“Hey, George, the waitress says she’s from Slovakia and she says the person at the counter is from Jamaica and the guy bussing tables over there is from Taiwan. This place is a real international house of pancakes! Pretty neat, huh?”
Foreign service usually means working as a diplomat overseas. On Cape Cod it has a whole new meaning, though it, too, has to do with diplomacy. From Falmouth to Provincetown, foreign service means being waited on in restaurants and stores by young ambassadors from universities across the globe. From as far away as China, Thailand, Eastern Europe, and sub-Saharan Africa, and as near as the Caribbean, flocks of workers arrive on the Cape in manner that has become as predictable as the return of the flocks of shore birds that grace our beaches and marshes each summer. Both hang around for a while (the human travelers usually stay for up to four months — June, July, August, September, the feathered are with us for much shorter periods), before they depart for other climes. Collectively those in the two cohorts of temporary migrants have something else in common. Members of each species are frequently seen in clusters — and subgroups — chattering away in tones that only those of their ilk can comprehend.
|"Foreign service is not just for government employees. On Cape Cod and many resort areas in this country, ordinary people can enjoy it, too."|
Waiting to get on one of a bank of computers in the Wellfleet library (or the libraries of many other towns on the Cape), one hears young people standing over the shoulders of typist-friends, speaking to them in animated Russian or Bulgarian or Romanian or Serbo-Croatian and several east and south Asian languages, then turning to the librarian who says, “Time’s up,” to answer in near-perfect English.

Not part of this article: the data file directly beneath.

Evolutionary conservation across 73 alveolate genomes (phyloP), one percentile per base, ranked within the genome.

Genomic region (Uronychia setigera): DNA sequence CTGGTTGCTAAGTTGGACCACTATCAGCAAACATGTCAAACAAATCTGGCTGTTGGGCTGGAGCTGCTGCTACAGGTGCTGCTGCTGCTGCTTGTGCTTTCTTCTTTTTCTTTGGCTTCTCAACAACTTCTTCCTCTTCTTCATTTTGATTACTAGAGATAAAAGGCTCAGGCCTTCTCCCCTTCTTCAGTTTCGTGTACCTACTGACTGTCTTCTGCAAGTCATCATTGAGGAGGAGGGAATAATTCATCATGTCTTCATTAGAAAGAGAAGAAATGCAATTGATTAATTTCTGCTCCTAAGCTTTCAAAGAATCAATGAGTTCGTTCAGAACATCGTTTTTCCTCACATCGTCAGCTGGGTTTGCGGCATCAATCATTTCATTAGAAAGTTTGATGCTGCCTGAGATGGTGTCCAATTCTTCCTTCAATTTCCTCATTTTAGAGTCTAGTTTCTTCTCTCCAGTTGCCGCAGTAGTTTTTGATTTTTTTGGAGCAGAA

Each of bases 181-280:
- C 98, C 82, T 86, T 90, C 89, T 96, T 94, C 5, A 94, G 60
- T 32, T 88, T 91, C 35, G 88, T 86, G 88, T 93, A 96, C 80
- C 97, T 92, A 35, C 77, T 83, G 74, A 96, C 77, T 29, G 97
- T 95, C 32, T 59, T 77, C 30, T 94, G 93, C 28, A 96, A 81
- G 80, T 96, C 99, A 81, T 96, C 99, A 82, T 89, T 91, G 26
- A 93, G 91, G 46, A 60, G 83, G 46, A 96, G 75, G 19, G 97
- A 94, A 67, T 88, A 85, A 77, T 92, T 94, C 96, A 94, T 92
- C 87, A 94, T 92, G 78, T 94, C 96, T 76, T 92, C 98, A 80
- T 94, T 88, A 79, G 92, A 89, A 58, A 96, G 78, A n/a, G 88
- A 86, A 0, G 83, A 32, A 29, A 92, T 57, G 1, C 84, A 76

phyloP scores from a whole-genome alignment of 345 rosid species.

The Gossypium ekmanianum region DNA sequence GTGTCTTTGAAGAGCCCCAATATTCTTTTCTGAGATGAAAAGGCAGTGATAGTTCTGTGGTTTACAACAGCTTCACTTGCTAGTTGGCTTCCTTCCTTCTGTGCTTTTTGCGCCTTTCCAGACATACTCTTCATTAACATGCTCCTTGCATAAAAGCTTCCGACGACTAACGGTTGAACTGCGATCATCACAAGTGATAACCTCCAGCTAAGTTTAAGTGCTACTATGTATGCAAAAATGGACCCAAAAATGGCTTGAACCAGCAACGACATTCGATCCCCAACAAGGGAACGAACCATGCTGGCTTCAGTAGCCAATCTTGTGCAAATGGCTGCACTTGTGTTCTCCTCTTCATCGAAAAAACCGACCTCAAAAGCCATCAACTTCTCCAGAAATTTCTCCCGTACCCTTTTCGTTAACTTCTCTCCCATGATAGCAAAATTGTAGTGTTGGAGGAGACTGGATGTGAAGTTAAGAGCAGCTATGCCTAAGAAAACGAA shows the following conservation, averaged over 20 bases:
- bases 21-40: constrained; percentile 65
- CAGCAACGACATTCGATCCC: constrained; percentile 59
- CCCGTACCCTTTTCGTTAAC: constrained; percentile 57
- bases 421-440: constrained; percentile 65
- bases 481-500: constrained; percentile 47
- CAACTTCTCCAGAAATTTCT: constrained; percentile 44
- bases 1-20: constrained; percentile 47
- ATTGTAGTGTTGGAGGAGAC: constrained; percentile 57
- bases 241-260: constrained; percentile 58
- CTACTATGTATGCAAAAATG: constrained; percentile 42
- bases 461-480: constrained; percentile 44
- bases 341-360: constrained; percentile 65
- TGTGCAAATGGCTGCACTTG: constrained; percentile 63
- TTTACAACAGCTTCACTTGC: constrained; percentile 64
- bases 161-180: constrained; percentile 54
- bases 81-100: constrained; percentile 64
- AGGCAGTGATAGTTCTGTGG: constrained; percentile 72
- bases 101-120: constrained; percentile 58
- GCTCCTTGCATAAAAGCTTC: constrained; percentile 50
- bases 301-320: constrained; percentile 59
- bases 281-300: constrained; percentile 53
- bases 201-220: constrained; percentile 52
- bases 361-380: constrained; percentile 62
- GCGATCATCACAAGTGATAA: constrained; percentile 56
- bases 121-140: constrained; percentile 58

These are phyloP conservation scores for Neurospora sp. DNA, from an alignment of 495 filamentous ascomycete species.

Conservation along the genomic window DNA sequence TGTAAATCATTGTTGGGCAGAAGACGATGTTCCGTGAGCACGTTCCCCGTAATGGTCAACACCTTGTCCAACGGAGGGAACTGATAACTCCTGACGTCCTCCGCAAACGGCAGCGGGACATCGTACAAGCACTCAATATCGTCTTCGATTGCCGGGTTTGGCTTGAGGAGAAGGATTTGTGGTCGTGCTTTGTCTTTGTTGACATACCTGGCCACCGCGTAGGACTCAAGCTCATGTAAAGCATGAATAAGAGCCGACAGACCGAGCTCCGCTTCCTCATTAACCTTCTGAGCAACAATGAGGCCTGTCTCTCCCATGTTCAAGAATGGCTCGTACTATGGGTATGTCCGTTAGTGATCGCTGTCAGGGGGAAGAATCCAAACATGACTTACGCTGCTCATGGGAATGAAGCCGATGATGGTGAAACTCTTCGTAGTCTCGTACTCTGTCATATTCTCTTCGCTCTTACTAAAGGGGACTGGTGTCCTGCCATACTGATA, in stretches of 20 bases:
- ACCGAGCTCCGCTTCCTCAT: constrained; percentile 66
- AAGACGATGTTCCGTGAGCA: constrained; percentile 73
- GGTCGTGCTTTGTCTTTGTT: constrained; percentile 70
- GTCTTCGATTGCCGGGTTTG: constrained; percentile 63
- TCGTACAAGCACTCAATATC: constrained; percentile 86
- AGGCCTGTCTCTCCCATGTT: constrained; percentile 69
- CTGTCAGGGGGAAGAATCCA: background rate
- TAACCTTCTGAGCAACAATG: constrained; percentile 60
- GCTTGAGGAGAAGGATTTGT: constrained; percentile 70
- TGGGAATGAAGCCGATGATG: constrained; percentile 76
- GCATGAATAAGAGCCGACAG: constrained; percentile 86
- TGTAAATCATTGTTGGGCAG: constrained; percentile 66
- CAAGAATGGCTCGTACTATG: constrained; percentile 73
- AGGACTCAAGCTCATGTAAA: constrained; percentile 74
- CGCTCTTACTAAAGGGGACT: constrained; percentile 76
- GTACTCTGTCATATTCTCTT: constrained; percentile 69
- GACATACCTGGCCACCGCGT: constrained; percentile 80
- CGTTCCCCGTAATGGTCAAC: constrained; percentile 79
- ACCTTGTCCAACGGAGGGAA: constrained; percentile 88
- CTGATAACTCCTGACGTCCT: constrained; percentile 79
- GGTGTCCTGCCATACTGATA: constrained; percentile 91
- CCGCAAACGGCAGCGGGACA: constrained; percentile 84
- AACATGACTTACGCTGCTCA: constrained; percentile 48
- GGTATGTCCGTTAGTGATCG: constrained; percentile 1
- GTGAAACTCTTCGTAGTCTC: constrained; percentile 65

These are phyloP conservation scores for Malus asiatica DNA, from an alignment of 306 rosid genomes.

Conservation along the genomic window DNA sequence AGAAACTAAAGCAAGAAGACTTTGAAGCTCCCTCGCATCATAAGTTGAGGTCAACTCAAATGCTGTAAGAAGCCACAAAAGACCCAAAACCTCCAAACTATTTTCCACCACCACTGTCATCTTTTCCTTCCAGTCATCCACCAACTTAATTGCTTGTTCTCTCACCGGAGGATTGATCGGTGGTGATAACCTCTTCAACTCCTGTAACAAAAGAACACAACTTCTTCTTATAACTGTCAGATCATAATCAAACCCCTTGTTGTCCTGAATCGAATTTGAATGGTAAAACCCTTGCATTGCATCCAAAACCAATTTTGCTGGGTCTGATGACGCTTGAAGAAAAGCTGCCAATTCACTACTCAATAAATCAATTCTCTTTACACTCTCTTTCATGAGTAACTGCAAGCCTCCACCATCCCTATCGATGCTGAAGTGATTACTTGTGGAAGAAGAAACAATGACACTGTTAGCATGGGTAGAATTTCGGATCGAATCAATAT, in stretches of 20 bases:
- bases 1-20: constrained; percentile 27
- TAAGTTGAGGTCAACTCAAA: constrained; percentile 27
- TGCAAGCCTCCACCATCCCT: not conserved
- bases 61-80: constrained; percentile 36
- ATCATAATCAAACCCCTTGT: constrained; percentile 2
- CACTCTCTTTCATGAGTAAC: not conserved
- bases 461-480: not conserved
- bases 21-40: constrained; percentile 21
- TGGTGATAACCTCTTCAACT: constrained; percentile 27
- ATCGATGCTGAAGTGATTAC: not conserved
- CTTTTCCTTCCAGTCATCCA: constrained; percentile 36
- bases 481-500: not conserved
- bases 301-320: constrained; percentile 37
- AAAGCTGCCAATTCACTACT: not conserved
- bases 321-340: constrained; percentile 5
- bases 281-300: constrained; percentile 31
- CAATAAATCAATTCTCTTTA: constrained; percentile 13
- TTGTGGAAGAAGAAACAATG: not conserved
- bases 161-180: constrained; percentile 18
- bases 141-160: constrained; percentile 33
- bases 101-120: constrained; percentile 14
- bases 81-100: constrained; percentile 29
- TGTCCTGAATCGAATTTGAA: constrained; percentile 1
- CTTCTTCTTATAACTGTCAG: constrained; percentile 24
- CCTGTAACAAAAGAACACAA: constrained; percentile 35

The keyboard typists and their buddies are on break from the places they are working. (Other breaks are spent on the beach or in the village, or, at night, in local pubs.) Soon they must go back to Moby Dick’s seafood emporium (home of “A Whale of a Meal”), or Van Rensselaer’s family restaurant near Marconi Beach, or one of several Box Lunch sandwich shops on the Outer Cape, or to The Marketplace in the center of Wellfleet. (Their counterparts are to be found in eateries and stores, both supermarkets and the mini variety with the oxymoronic names, “superette,” up and down the Cape.)
In the summer of 2009 I set out to learn more about this one-way “exchange” program and set out to do some serious investigation.